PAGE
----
While he's awake, it's all he goes on about. He said he'd take me up for a spin. 'Yes, Rambo'. He said I can bring the kids and they can have a go at steering. 'No, Rambo'. Rambo has had to work hard to get into the team and he's a brilliant and driven rugby player.
Being around these boys is terrific. We all have our own routines, our own oddities.
Jonny Gray can't sit still at the dinner table for some reason. Sitting beside him is a nightmare. Hamish Watson is a PlayStation geek; Ali Price has his phone welded to the side of his face; Finn is Finn; Hoggy is Hoggy.
One of the great mistakes of my life was not to take copyright out on the ScareCam. The BBC did a compilation of the clips and 750,000 people watched it. A pound a time and I might be able to buy a house in Edinburgh when I return to Scotland.
Jon Welsh is back in the fold after two years away. His last game was the famous World Cup quarter-final against Australia at Twickenham. He was the one who got done for the match-winning penalty.
Welshy came back into the camp and said, 'You know what? I saved the SRU a bloody fortune giving away that penalty. Imagine all the bonuses they'd have had to shell out. I should be an honorary member of every squad from now on'.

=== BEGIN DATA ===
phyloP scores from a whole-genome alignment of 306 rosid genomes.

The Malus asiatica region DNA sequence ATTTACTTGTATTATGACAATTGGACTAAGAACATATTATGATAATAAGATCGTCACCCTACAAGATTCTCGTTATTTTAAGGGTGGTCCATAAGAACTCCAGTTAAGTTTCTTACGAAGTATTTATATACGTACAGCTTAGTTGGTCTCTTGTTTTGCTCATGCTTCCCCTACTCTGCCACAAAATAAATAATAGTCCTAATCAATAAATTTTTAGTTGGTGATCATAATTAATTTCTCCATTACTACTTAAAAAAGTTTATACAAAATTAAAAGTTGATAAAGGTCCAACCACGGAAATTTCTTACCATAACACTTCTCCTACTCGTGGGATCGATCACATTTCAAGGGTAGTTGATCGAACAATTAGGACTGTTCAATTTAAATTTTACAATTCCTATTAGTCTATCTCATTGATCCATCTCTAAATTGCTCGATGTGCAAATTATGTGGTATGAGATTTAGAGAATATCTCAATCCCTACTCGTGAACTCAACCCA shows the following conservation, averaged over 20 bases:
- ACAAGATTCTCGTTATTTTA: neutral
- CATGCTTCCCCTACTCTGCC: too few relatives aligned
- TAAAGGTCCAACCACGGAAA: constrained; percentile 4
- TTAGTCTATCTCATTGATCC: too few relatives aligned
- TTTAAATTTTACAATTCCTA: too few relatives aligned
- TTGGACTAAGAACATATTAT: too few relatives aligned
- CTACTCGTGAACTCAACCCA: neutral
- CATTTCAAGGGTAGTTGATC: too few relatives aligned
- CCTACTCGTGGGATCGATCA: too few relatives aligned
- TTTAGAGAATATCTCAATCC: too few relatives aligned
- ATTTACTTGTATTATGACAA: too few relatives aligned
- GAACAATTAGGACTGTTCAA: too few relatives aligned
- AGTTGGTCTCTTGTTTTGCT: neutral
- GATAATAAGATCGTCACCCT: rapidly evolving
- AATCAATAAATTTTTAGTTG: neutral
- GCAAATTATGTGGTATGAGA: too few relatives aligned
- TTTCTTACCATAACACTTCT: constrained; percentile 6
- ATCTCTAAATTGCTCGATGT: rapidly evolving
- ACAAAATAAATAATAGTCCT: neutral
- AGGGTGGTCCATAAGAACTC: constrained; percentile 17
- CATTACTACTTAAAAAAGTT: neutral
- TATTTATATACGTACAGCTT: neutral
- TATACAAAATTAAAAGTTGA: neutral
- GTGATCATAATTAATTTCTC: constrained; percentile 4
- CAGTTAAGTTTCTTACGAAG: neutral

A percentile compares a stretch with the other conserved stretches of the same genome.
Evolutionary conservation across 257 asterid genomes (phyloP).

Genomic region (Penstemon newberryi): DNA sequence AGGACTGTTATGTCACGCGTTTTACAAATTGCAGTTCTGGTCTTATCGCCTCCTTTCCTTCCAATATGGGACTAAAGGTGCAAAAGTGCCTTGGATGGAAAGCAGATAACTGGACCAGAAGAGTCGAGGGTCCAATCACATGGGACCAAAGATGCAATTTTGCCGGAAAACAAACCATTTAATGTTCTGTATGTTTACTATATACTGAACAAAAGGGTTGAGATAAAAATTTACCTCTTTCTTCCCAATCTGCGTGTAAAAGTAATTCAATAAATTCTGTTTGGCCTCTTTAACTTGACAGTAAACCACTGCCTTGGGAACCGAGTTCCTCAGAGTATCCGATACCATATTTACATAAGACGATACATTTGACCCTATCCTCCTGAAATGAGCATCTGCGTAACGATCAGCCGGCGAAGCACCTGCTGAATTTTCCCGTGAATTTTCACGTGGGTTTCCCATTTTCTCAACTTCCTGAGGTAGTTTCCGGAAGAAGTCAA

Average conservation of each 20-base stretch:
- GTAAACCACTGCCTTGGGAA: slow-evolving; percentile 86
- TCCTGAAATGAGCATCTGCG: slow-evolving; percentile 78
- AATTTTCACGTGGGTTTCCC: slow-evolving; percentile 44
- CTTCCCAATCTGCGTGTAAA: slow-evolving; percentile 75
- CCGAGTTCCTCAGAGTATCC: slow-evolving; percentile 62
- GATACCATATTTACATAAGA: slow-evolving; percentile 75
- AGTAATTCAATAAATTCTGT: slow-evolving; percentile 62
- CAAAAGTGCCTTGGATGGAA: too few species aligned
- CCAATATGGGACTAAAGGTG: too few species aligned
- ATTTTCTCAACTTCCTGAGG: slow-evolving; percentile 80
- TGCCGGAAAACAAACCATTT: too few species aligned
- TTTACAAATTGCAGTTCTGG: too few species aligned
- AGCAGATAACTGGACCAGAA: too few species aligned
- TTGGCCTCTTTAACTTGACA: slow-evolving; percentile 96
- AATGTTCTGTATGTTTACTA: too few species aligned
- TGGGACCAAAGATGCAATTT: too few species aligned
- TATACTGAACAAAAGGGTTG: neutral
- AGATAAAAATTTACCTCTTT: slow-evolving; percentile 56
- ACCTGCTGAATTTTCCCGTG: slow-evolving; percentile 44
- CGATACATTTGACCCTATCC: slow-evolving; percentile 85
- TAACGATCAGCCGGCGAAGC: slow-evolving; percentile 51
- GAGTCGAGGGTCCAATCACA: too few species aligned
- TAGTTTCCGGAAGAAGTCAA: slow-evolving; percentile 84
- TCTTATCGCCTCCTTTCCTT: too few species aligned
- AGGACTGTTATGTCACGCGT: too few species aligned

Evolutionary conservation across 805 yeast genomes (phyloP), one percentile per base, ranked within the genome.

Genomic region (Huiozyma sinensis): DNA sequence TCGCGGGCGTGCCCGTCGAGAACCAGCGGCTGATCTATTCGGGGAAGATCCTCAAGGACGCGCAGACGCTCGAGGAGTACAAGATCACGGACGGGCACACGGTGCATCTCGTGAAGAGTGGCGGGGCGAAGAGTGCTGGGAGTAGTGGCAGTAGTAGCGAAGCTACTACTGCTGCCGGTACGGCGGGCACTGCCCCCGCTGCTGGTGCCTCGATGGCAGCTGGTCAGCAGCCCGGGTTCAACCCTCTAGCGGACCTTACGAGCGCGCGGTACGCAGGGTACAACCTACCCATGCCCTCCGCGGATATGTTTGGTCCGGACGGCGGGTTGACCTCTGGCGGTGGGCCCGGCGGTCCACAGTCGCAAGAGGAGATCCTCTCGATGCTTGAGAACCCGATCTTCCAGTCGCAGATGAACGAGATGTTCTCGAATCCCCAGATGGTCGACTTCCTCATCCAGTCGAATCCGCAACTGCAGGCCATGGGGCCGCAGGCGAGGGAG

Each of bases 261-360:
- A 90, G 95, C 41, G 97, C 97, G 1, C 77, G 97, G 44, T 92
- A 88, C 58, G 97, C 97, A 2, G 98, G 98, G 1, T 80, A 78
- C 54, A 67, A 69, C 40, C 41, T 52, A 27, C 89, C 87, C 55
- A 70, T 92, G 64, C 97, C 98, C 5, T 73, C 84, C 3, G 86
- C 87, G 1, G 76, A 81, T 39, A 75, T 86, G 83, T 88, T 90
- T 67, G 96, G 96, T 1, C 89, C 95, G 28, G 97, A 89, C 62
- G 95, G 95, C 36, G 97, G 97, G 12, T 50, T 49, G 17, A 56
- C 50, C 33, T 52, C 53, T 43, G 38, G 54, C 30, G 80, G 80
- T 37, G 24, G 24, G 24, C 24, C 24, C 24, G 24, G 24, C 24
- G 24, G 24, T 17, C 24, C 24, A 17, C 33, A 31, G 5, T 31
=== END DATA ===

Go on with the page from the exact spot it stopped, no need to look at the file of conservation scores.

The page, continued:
Back in the day, when the dogs in the street had a better chance of being selected than the pair of us, we used to share a lift to squad sessions knowing that we had no chance of making the cut. We'd joke that the two of us could clamber up to the top of BT Murrayfield and threaten to jump if we weren't picked and nobody would have noticed. It's good to have him back.
All of our opponents will know that we want to play with tempo and they're going to try to stop that. There's been some talk of them trying to beat us up physically. We'll see.
There are lots of ways creating tempo - quick line-outs, quick taps, turnovers. We produced more turnovers than any home union in the autumn Tests. We have guys who are very good over the ball. We want to play fast rugby.
I've always wanted to win a trophy and last season I managed it with the Scarlets in the Pro12. I've also always wanted to get in the knockouts of Europe and we did it at last a few weeks ago.
That final Saturday, when we beat Toulon at Parc y Scarlets, to get a home quarter-final was incredible. Never in my life have I witnessed an atmosphere like it a club match.
People were saying it was like Stradey Park back in the glory days. I'm leaving there in the summer, but I'll never forget that day.
Another dream, of course, is to challenge and win a Six Nations. We showed in the autumn that when we establish our tempo then the best team in the world can struggle against us.
We need to show that again now. Wales have won five of their last six home games in the Six Nations. They have an amazing stadium and a fantastic support.
Winning away is hard, but if we're serious about pushing up the table then that's what we have to do.
John Barclay was talking to BBC Sport Scotland's chief sports writer, Tom English.